the past few years and will be down to $14. 1 million by June
30, 2005 and, if there is no fee increase, a relatively minimal
$1.5 million a year later. Without higher fees, expected annual
deficits will totally wipe out reserves during fiscal 2007.
Morris's simplified report:
Castle County's fiscal 2005 projections
Total tax revenues
Total other revenue
Total personnel costs
Total non-personnel costs
Revenues over expenditures
Total financial reserves
| Real estate taxes
Real estate transfer tax
| Tax rate preservation
| New facilities maintenance
| Undesignated fund balance
| Other reserves
|'Rainy day' fund balance
Manager Jon Husband, of the Department of Special Services, told
Council's special services committee that there are 5,900 acres
of county parkland. When approximately the same amount of state
parks are added along with Wilmington, Newark and
privately-owned parks and similar open-access land, the total
amount is 15,300 acres, or 30 acres for each 1,000 of
Castle County is where it should be in terms of parkland and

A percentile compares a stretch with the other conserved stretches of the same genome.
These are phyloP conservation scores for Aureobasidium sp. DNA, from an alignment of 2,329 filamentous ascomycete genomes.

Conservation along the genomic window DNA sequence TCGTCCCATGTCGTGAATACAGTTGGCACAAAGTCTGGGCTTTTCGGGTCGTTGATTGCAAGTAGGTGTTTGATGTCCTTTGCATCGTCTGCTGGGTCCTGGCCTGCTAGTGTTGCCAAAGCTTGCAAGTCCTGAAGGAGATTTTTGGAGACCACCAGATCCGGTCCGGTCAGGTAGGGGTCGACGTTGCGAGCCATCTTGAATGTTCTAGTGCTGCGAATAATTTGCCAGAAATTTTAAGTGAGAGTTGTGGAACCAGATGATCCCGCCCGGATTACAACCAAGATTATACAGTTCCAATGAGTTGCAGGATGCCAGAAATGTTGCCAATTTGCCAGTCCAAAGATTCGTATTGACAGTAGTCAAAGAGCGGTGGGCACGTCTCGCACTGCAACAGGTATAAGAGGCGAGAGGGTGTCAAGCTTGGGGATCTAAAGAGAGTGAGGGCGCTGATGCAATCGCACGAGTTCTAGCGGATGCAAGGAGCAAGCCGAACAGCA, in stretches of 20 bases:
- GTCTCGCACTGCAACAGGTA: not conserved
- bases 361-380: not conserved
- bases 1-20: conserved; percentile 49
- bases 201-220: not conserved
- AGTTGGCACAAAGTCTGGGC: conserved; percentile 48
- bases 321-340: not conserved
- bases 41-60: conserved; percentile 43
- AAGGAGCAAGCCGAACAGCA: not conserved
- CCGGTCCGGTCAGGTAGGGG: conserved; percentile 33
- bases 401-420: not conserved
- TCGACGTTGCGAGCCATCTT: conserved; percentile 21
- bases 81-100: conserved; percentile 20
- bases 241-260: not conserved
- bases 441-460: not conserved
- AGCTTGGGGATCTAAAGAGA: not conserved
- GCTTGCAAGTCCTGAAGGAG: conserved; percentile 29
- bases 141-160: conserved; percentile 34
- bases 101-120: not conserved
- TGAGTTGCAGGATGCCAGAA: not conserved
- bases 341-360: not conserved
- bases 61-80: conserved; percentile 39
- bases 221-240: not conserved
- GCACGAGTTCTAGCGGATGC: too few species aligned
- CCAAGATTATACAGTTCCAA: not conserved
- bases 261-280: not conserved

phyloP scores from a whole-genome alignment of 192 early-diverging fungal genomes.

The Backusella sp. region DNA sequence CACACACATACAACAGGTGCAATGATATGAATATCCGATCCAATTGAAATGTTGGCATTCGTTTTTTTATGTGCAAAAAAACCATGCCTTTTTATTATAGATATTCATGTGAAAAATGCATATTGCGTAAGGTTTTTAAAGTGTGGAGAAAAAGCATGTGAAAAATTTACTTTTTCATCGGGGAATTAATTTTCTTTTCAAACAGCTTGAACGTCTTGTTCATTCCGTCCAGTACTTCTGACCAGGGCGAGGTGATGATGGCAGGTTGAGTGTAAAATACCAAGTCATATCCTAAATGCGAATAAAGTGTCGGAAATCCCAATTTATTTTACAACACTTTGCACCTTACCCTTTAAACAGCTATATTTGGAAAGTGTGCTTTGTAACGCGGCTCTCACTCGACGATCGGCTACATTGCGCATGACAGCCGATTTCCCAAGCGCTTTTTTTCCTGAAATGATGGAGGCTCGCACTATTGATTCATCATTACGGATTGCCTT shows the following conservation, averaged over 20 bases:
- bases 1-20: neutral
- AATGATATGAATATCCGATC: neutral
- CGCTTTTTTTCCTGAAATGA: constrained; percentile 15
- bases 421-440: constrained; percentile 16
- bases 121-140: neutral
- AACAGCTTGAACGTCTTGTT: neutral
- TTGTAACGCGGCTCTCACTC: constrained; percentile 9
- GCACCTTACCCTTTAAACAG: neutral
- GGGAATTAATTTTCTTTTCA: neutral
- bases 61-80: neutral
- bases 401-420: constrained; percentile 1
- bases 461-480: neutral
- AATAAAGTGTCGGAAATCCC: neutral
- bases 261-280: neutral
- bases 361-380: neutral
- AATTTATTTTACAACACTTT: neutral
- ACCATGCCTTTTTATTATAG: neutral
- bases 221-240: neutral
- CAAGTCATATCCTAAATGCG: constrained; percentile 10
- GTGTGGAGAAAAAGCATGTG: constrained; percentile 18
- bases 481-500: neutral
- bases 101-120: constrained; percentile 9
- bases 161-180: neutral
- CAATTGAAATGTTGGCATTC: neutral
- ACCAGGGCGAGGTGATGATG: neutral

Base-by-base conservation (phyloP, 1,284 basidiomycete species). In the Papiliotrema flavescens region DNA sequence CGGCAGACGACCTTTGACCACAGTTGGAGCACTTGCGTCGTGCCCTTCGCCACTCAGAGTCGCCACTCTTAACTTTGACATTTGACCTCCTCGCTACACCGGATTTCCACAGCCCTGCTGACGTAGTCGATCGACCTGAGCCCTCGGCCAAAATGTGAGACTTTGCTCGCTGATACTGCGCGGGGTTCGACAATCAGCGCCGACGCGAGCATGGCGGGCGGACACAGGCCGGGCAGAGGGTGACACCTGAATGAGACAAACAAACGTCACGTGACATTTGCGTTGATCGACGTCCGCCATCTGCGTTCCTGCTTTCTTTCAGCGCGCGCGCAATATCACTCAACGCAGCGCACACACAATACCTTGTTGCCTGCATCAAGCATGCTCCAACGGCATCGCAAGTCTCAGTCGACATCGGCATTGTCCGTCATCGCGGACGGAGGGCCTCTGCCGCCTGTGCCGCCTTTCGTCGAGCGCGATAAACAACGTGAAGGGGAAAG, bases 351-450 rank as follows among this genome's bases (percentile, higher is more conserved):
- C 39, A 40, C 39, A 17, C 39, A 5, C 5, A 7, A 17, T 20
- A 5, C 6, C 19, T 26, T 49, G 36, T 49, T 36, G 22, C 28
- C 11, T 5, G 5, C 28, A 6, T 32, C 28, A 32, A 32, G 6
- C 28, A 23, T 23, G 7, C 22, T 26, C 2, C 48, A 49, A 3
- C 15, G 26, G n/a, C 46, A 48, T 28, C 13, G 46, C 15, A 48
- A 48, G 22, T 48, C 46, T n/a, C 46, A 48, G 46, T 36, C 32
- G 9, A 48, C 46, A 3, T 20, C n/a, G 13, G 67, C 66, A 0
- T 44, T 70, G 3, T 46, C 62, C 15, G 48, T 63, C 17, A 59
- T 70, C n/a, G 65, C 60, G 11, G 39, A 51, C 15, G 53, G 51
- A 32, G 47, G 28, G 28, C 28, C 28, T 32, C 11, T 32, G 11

open space," said Joseph Freebery, manager of the department.
Husband said the emphasis in the next few years will be
expanding the park system in the rapidly developing part of the
county south of the Chesapeake & Delaware Canal. That expansion
and further development elsewhere will be accomplished only with
open consultations with residents of the areas. "We don't do
anything with out parks without community meetings," he said.
cited the 300-acre regional park being developed at Glasgow as
illustrative of public response. There were literally "hundreds
of people" on the sledding hill there while the county was
digging out of a snowstorm on Jan. 24, he said. Councilman
William Tackett, who represents that area, said it also was
crowded the previous day -- durng the storm.
Husband said the county has "discovered the secret for
attracting crowds -- keep it free."
public safety grant originally restricted the first $5 million